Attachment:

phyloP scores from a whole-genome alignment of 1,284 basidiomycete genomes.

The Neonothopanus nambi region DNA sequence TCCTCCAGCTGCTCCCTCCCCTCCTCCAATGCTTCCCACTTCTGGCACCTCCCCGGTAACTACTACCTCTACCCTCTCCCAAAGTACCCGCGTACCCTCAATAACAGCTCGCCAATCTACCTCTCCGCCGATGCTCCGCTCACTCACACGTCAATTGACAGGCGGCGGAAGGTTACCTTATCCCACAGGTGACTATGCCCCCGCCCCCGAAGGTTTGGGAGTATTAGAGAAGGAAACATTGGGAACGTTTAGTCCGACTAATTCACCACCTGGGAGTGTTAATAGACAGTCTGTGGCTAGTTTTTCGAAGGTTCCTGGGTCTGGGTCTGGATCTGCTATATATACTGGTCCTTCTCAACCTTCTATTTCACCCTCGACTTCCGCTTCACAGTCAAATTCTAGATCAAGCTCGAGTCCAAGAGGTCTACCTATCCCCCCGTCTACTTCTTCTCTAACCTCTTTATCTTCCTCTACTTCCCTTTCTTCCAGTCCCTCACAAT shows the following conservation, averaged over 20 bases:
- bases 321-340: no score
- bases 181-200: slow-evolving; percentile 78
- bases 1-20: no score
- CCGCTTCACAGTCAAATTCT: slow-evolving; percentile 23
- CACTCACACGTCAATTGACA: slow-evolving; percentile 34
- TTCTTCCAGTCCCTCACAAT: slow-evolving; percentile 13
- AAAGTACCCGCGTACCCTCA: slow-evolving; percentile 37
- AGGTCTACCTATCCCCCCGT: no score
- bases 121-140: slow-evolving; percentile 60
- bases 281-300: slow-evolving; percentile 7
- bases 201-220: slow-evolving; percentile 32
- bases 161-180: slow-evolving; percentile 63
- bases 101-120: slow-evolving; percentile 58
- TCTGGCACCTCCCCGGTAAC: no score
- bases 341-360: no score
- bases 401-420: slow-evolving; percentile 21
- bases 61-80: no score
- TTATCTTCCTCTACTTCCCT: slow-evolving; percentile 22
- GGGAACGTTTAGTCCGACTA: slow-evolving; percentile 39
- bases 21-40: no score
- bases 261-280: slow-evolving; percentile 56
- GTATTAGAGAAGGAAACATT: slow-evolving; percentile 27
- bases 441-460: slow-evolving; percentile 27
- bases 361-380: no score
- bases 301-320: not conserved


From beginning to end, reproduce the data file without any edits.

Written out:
phyloP scores from a whole-genome alignment of 1,284 basidiomycete genomes.

The Neonothopanus nambi region DNA sequence TCCTCCAGCTGCTCCCTCCCCTCCTCCAATGCTTCCCACTTCTGGCACCTCCCCGGTAACTACTACCTCTACCCTCTCCCAAAGTACCCGCGTACCCTCAATAACAGCTCGCCAATCTACCTCTCCGCCGATGCTCCGCTCACTCACACGTCAATTGACAGGCGGCGGAAGGTTACCTTATCCCACAGGTGACTATGCCCCCGCCCCCGAAGGTTTGGGAGTATTAGAGAAGGAAACATTGGGAACGTTTAGTCCGACTAATTCACCACCTGGGAGTGTTAATAGACAGTCTGTGGCTAGTTTTTCGAAGGTTCCTGGGTCTGGGTCTGGATCTGCTATATATACTGGTCCTTCTCAACCTTCTATTTCACCCTCGACTTCCGCTTCACAGTCAAATTCTAGATCAAGCTCGAGTCCAAGAGGTCTACCTATCCCCCCGTCTACTTCTTCTCTAACCTCTTTATCTTCCTCTACTTCCCTTTCTTCCAGTCCCTCACAAT shows the following conservation, averaged over 20 bases:
- bases 321-340: no score
- bases 181-200: slow-evolving; percentile 78
- bases 1-20: no score
- CCGCTTCACAGTCAAATTCT: slow-evolving; percentile 23
- CACTCACACGTCAATTGACA: slow-evolving; percentile 34
- TTCTTCCAGTCCCTCACAAT: slow-evolving; percentile 13
- AAAGTACCCGCGTACCCTCA: slow-evolving; percentile 37
- AGGTCTACCTATCCCCCCGT: no score
- bases 121-140: slow-evolving; percentile 60
- bases 281-300: slow-evolving; percentile 7
- bases 201-220: slow-evolving; percentile 32
- bases 161-180: slow-evolving; percentile 63
- bases 101-120: slow-evolving; percentile 58
- TCTGGCACCTCCCCGGTAAC: no score
- bases 341-360: no score
- bases 401-420: slow-evolving; percentile 21
- bases 61-80: no score
- TTATCTTCCTCTACTTCCCT: slow-evolving; percentile 22
- GGGAACGTTTAGTCCGACTA: slow-evolving; percentile 39
- bases 21-40: no score
- bases 261-280: slow-evolving; percentile 56
- GTATTAGAGAAGGAAACATT: slow-evolving; percentile 27
- bases 441-460: slow-evolving; percentile 27
- bases 361-380: no score
- bases 301-320: not conserved